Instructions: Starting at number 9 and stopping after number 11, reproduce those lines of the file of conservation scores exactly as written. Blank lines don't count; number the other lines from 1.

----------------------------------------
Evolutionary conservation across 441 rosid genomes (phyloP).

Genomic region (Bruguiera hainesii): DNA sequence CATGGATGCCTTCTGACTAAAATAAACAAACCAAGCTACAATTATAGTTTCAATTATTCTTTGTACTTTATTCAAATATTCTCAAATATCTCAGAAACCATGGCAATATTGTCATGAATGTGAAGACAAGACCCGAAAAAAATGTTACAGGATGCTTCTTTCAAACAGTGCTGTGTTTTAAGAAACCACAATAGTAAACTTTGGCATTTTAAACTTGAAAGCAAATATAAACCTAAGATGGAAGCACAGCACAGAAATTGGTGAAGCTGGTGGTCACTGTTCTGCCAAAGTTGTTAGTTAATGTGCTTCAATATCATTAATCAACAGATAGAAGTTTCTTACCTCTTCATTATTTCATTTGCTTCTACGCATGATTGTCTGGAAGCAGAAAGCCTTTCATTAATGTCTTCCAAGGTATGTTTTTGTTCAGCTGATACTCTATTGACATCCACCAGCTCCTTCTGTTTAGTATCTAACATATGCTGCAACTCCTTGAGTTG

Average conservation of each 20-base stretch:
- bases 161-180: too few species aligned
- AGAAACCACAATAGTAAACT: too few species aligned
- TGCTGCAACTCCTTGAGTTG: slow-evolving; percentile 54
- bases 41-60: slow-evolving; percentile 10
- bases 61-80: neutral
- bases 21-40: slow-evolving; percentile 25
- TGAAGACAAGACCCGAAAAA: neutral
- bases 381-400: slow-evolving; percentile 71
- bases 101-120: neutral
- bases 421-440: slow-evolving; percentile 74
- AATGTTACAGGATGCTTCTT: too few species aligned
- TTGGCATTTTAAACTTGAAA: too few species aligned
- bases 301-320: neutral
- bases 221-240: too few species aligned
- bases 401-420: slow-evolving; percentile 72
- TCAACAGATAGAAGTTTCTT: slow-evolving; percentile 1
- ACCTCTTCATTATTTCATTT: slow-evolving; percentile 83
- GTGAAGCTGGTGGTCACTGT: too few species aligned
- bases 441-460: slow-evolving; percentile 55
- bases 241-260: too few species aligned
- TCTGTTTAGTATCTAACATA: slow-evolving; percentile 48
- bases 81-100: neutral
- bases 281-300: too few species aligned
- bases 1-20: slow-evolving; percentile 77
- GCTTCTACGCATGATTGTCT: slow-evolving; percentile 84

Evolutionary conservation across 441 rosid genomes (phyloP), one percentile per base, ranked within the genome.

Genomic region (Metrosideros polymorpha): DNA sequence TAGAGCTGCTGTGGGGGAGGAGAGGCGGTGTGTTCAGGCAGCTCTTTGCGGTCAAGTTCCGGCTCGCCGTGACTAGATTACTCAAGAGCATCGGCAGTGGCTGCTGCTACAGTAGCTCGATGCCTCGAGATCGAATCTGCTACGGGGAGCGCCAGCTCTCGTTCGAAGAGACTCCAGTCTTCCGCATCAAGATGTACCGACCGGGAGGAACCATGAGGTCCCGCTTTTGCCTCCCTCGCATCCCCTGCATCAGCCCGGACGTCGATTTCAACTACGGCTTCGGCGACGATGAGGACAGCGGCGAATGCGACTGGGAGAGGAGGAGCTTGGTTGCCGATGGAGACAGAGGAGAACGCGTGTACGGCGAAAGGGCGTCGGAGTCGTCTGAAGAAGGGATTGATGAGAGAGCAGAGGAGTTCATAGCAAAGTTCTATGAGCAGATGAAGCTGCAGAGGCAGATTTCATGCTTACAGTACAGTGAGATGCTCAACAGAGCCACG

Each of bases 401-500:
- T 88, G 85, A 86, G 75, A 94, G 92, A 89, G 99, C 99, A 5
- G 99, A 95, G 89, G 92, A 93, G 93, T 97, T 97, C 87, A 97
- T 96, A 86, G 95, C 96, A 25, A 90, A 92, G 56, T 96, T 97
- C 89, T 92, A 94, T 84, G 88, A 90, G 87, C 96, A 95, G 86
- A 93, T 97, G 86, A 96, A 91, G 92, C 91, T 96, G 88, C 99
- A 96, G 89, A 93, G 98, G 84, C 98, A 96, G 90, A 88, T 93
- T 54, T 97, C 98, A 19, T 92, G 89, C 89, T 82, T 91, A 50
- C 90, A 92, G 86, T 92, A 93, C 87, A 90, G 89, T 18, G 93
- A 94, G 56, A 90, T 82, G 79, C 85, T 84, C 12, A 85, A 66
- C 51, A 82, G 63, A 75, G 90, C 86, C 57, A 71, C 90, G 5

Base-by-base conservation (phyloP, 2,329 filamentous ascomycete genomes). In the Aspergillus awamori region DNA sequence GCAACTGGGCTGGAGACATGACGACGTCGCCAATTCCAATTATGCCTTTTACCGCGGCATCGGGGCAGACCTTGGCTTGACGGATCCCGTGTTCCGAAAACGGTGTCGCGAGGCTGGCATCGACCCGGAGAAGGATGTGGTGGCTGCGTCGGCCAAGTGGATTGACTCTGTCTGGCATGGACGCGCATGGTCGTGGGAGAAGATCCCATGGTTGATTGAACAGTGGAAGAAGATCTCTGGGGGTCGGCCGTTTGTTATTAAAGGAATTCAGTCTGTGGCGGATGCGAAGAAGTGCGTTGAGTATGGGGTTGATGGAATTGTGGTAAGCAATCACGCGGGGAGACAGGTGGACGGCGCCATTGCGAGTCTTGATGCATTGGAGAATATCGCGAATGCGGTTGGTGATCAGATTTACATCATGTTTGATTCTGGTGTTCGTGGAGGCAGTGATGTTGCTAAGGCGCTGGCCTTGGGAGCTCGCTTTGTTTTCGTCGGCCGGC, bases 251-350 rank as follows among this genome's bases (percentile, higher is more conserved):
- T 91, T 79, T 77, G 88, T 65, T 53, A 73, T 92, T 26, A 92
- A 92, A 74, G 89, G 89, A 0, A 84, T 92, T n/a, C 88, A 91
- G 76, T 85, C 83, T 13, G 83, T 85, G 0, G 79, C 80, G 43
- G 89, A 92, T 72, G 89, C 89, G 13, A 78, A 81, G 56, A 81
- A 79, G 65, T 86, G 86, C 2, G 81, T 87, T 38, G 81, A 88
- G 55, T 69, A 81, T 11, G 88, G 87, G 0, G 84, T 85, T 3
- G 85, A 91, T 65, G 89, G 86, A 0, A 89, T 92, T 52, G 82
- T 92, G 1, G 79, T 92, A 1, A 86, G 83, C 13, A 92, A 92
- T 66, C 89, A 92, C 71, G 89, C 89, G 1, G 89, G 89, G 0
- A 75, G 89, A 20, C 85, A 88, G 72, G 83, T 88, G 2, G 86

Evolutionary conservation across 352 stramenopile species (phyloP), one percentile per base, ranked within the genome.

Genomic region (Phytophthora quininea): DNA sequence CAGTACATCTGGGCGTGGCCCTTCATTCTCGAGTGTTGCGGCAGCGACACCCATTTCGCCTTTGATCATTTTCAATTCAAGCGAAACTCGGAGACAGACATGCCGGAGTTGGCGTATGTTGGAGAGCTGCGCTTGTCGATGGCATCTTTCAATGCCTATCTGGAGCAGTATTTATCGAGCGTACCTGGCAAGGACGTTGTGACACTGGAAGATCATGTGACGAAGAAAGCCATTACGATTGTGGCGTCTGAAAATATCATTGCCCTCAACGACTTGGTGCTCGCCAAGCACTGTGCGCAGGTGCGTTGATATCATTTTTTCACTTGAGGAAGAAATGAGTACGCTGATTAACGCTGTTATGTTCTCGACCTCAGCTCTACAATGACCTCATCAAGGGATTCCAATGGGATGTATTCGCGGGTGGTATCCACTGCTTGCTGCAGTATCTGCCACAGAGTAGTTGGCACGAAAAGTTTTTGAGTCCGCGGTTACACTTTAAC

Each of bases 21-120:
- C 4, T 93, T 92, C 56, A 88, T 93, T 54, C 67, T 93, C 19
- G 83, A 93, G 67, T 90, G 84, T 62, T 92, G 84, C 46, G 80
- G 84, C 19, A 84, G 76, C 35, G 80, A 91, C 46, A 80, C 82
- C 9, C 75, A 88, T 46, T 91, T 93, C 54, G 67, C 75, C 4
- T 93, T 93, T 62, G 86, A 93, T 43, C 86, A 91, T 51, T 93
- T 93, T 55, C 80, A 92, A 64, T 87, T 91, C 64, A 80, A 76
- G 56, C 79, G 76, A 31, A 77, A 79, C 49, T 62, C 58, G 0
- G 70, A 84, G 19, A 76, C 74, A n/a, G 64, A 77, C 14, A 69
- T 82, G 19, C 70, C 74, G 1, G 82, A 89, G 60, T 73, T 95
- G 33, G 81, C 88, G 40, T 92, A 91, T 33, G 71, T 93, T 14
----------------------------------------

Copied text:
- bases 21-40: slow-evolving; percentile 25
- TGAAGACAAGACCCGAAAAA: neutral
- bases 381-400: slow-evolving; percentile 71